To the average Indian, this is a time of tremendous dissonance and confusion: A failed state was already visible everywhere, and the markets were meant to be the panacea. But both seem to be deserting him. But underlying this turmoil is something fundamental, a complex clash of ideas about the architecture of the relationship between markets and governments.

Let me offer one example of the clarity we need to have: We need to distinguish the difference between free markets and financial markets. Free markets are about entrepreneurs, people who start off invariably as small business owners who hire from the ground up, maybe two, three or 10 people, and then grow from there. Most often, these entrepreneurs will never get to use the sophisticated tools of the financial markets, other than the typical loan from the neighbourhood bank. But that’s all they need, because they aren’t looking for more than their own appetite for risk, creativity and hard work to help them move up in life, and for government to get out of the way, set fair and transparent rules of functioning, enforce them correctly, reduce red tape and provide the necessary social infrastructure. The true engines of an economy are these entrepreneurs—big and small, but mostly small. Financial markets are about one aspect of facilitating this—and not the end-all of a free market system. They play a role, a critical role, but they are not the centre of the universe. In fact, 2008 showed that an overemphasis on financial markets, an over-monetization of economic activity can have devastating consequences.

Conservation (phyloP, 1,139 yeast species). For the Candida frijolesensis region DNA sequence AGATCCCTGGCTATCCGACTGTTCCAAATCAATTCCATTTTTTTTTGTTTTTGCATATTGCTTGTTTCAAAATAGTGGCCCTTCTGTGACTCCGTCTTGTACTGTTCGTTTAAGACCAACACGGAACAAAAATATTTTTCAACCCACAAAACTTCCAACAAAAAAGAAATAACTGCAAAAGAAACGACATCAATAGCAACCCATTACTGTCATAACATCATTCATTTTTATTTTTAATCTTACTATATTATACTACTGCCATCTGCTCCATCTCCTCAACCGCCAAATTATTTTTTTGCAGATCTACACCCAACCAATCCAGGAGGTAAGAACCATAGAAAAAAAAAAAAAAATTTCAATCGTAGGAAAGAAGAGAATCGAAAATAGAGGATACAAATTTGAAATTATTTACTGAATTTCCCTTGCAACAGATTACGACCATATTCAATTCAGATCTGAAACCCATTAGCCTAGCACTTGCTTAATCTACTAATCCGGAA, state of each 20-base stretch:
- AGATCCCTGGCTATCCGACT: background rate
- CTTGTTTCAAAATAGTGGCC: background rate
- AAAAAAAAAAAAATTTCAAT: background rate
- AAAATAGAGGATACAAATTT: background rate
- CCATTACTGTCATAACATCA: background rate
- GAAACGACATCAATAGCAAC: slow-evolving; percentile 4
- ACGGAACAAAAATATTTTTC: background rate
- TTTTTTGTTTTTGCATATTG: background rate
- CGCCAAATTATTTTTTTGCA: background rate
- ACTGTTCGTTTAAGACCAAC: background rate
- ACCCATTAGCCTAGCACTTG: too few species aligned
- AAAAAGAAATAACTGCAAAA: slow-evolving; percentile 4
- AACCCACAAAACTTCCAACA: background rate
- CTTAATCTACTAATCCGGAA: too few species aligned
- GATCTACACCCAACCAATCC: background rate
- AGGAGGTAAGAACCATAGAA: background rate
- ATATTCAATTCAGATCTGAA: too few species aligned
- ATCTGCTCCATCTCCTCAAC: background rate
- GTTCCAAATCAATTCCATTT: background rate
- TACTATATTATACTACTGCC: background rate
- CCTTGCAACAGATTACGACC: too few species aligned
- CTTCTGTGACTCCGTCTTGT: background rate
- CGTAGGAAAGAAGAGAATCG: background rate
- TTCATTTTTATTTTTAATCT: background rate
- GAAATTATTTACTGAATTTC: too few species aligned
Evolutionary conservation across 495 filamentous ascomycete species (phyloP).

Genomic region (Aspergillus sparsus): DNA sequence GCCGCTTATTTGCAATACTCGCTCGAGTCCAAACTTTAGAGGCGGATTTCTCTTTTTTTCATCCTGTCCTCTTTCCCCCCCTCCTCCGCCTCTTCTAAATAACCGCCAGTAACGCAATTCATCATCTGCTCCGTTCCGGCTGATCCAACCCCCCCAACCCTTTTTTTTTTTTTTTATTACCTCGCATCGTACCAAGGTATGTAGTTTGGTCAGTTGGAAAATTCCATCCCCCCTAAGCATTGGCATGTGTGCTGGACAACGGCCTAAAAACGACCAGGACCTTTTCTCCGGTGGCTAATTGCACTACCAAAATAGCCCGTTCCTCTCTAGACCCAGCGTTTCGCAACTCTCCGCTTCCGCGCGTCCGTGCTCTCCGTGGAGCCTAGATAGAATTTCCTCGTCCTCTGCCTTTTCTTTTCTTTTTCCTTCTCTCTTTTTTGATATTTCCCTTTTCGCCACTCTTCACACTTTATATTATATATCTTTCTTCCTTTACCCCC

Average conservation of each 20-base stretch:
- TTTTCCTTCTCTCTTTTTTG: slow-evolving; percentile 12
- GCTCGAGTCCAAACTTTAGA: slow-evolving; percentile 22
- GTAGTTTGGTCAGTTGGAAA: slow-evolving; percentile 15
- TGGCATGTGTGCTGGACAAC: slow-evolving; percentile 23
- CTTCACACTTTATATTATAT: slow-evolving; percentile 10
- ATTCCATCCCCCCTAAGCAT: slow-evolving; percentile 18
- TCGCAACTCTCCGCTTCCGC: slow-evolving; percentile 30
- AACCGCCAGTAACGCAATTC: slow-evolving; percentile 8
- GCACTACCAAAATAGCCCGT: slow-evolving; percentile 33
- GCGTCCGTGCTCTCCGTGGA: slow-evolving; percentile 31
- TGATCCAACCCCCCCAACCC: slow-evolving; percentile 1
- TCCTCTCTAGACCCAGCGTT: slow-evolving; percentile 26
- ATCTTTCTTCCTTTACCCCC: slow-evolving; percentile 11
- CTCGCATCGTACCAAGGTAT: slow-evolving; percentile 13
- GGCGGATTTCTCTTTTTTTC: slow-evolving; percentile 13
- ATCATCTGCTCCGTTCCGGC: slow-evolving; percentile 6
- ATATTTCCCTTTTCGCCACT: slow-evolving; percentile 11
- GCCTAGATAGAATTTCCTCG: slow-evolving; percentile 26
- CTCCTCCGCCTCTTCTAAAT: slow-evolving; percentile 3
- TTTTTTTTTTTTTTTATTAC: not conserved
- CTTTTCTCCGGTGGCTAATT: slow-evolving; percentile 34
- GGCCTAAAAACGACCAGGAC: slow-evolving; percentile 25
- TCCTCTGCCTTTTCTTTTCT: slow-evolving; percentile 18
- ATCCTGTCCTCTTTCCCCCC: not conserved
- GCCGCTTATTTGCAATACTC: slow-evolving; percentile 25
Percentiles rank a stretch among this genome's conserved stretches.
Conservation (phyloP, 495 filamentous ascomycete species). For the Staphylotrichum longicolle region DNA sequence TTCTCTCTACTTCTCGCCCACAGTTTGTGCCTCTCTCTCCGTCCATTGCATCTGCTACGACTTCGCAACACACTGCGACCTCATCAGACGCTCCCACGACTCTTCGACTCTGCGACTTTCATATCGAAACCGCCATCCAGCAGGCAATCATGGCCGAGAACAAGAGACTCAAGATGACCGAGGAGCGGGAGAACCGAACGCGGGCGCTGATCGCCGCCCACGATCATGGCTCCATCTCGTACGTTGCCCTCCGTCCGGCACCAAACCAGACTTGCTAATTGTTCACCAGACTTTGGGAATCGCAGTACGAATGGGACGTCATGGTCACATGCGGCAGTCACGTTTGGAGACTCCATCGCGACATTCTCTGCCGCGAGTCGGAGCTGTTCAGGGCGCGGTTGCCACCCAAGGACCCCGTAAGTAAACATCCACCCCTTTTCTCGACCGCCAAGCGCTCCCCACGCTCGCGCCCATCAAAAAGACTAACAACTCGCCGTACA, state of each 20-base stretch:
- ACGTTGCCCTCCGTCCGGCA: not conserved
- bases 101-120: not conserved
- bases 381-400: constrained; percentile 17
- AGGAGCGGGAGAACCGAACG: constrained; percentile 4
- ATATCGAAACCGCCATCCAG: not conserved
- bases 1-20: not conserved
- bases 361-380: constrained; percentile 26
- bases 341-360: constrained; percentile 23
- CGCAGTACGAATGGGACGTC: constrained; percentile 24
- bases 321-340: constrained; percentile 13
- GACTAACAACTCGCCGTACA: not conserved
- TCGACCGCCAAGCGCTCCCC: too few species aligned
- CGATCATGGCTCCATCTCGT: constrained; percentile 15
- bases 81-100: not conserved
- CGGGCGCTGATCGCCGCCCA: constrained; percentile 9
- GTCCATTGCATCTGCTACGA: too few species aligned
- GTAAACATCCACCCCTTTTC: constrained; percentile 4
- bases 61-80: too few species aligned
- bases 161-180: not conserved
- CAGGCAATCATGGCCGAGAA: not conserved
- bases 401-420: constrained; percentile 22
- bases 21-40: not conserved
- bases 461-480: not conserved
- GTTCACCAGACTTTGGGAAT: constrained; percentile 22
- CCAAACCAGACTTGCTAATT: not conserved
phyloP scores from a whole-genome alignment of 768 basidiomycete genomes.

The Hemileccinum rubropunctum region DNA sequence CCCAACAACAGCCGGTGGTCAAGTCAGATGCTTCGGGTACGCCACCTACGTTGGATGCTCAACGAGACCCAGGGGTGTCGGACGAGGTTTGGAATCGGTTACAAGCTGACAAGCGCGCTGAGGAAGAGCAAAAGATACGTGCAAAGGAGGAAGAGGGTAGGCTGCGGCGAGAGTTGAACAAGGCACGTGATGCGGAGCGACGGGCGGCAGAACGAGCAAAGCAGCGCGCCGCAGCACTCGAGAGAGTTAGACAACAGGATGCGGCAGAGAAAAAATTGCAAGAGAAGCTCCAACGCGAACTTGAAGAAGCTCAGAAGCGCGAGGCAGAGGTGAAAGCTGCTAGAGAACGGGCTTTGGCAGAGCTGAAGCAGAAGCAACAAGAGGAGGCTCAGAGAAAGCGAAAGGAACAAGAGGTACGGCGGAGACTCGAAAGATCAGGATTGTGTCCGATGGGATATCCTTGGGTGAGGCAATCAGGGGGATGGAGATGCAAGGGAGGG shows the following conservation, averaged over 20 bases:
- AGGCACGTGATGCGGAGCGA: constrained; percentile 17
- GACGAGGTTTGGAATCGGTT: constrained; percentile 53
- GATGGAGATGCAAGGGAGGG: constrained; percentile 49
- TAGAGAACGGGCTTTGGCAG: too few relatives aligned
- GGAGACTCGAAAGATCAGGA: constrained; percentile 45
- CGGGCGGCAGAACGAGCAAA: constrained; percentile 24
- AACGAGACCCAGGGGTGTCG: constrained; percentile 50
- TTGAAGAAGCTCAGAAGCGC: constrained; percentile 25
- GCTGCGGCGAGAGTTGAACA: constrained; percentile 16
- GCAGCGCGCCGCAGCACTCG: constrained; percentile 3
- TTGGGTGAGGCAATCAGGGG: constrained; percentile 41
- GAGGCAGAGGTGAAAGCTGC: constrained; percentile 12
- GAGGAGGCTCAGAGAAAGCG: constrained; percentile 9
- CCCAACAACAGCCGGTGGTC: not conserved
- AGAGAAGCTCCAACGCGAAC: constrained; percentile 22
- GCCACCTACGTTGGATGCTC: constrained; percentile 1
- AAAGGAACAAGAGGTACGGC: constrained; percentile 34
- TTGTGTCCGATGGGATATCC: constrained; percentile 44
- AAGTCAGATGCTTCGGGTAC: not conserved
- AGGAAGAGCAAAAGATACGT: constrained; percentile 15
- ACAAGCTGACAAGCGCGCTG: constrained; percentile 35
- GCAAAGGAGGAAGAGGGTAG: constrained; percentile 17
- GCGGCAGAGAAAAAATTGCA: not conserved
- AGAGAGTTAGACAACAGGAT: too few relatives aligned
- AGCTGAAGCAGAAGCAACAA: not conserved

As we stumble into 2009, wallowing in our incoherence, doubts are beginning to emerge: Was it so bad to have a socialist mixed economy model, where the government was a benevolent dispenser of licences and all else? Is the market-based economy all that it’s made out to be? Could it really be possible that the communists—God forbid!—actually had it right, that we need to keep markets on a tight leash; that slow and steady is a much better path than see-saw uncertainty; that the Hindu rate of growth isn’t a bad thing after all?

We face crucial national elections in a few months that can set the intellectual course on these issues for the next 5-10 years: What does the experience of the past year say about our positions on the role of enterprise and government in generating prosperity? It’s critical that millions of Indians engage in this debate. But first, we have to recognize that this is a new idiom for most of us—these are rapidly changing times and ideologically entrenched thinking won’t help, so we have to discover the vocabulary, much like children learn to talk—by speaking a whole lot of gibberish even as we practice, but learning along the way. The important thing for us as average Indians is to keep talking, thinking, correcting, and not let the intellectuals and politicians take over the debate.

Ramesh Ramanathan is the co-founder of Janaagraha Centre for Citizenship and Democracy.